Home Banking Top banks urge CBK to reinstate M-Pesa fees

Top banks urge CBK to reinstate M-Pesa fees

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Kenya’s top banks have renewed push for the regulator to reinstate charges on transfers of money between bank accounts and mobile money wallets, citing heavy investments in digital technology to keep pace with growing transactions.

KCB  , Equity  and Absa  reckon the waiver of fees on bank-to-mobile phone transactions triggered an increase in transactions as dominant micro and small-sized businesses embraced the digital channels.

The lenders used to charge between Sh30 to Sh197 before the waivers were introduced in mid-March 2020 to contain the spread of the Covid-19 virus.

“Banks have invested a lot and if you look at the transaction throughput, it is up 50 percent to 500 million transactions on our digital channels last year. This requires a lot of investment in terms of throughput, back-end and system processing,” KCB Group chief executive Joshua Oigara said on March 16.

Transactions on KCB digital channels such as mobile banking increased by nearly half to 496 million last year on resumption of economic activities, KCB reported. Revenue on digital channels, however, fell a further 5.9 percent to ShSh9.0 billion from Sh9.6 billion in 2020 and nearly Sh11.5 billion in 2019.

Equity Group, on the other hand, reported non-branch transactions last year jumped 47 percent to Sh1.14 billion, a trend that was also reflected at Absa Bank Kenya.

“We saw the volume of transactions shoot up whether it was M-Pesa (or)…bank-to-bank,” Absa Kenya chief executive Jeremy Awori said. “When you are investing in a mobile platform it is based on a return. The thing that is causing a little worry is that if it stays for long we are going to see innovation and services coming out of the platform reduce.”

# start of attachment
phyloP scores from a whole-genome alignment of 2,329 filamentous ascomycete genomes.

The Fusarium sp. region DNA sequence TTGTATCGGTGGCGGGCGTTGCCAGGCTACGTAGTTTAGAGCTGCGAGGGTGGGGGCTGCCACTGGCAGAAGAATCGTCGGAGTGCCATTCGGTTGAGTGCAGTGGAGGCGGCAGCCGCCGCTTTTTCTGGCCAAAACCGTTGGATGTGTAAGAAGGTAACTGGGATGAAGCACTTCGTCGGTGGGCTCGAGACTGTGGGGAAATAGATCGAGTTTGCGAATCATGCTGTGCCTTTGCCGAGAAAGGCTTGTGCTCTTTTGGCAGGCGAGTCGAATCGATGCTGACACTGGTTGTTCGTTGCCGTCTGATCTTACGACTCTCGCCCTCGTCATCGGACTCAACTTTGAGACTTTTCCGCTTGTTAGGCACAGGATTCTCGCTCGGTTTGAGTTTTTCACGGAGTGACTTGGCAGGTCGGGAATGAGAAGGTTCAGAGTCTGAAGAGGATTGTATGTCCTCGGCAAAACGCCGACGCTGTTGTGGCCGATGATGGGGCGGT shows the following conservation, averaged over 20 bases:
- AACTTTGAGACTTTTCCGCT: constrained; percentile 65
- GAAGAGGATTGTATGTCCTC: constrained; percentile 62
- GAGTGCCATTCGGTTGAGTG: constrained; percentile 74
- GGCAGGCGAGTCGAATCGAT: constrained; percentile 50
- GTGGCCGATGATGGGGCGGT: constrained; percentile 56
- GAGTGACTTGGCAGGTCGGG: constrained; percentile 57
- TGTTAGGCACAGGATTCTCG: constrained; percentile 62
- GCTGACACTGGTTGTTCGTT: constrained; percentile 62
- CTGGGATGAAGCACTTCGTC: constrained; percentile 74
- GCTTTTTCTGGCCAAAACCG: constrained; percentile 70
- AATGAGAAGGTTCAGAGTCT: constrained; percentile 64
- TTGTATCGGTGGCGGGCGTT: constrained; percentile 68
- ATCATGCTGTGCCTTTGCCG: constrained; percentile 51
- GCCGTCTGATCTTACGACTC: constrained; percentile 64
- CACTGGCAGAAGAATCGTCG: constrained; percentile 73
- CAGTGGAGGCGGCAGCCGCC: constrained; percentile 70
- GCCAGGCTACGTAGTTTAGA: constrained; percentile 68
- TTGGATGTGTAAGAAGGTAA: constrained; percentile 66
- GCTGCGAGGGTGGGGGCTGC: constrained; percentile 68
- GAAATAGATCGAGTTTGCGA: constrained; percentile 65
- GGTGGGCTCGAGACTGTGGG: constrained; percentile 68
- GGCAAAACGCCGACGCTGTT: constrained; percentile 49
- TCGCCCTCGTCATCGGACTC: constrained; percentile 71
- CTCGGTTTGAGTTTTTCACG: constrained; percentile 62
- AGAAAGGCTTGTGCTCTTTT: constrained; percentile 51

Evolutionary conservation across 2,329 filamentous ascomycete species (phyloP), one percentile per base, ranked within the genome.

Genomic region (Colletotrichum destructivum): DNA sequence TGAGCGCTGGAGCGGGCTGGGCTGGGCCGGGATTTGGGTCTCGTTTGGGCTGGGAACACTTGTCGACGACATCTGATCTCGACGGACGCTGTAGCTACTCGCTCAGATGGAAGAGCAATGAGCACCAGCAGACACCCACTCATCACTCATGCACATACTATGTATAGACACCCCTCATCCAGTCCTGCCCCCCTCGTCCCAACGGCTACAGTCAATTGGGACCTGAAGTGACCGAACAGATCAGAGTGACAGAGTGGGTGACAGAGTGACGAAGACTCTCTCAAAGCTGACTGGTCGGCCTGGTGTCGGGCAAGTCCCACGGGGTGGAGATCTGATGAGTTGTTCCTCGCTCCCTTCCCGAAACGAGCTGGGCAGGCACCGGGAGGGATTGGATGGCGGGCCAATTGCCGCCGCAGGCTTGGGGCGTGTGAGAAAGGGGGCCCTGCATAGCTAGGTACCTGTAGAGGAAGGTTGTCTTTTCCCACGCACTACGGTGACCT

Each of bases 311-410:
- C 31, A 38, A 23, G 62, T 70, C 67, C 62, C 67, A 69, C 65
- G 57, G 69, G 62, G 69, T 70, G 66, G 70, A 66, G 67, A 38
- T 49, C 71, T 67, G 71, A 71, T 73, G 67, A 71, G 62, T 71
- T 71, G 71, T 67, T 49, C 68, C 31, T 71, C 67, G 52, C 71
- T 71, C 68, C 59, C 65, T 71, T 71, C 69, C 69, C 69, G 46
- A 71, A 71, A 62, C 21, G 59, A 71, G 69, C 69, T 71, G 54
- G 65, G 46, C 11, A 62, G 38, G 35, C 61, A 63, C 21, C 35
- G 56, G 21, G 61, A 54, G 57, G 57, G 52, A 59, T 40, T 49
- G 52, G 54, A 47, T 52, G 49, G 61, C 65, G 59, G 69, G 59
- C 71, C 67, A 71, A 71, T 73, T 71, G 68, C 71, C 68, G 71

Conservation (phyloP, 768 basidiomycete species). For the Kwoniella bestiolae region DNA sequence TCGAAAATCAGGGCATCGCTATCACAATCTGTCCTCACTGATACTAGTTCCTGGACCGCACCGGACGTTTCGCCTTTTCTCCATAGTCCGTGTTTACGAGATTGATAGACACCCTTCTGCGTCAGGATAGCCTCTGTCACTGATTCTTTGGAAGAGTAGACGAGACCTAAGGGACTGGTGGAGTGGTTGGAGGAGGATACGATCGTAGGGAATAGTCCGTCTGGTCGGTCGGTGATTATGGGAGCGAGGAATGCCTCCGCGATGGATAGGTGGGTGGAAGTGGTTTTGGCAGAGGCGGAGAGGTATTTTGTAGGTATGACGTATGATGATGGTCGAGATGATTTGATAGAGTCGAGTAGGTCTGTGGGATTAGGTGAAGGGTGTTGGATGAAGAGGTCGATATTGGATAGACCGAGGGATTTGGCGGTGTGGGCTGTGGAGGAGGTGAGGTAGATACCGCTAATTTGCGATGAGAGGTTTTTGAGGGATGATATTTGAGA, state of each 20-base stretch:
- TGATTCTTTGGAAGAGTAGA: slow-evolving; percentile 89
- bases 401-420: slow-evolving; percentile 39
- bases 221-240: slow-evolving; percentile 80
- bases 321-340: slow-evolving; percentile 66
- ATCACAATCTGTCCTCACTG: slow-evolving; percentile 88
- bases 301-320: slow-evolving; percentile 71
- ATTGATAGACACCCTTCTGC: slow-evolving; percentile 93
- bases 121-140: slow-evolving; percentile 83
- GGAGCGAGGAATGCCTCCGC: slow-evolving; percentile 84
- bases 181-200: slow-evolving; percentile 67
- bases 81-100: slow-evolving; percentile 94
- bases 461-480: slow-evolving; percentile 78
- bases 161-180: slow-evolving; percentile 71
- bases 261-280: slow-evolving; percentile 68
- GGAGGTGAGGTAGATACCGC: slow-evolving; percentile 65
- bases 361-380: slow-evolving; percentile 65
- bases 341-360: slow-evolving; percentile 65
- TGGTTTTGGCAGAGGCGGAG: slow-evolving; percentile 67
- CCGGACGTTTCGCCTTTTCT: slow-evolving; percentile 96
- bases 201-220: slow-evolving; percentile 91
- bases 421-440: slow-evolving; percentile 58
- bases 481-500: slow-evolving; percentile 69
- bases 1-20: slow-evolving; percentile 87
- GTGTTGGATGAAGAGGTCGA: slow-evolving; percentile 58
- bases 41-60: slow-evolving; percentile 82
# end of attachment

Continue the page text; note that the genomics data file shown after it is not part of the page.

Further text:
CBK rejected bankers’ push to reinstate fees on the transfer of cash between accounts and mobile phone wallets at the end of 2020 when it ended free M-Pesa transactions of up to Sh1,000.

“This year, we have had long discussions. It’s just not KBA (Kenya Bankers Association) anymore. It’s a bank-to-bank specific bilateral conversation that’s going on. There must be a way of giving justifications as well,”Mr Oigara said.

“The way I think the regime will go is that there would be some transactions for which the banks will not charge.”

Losing millions

Banks say they are losing millions every month due to the free transfers between them and wallets such as M-Pesa.

The CBK in April last year announced the resumption of charges of bank to mobile wallets that are linked to the sacco sector.

Equity chief executive James Mwangi has said reinstating the mobile transfer fees will level the playing field between banks, telecoms companies operating in the financial space and micro lenders.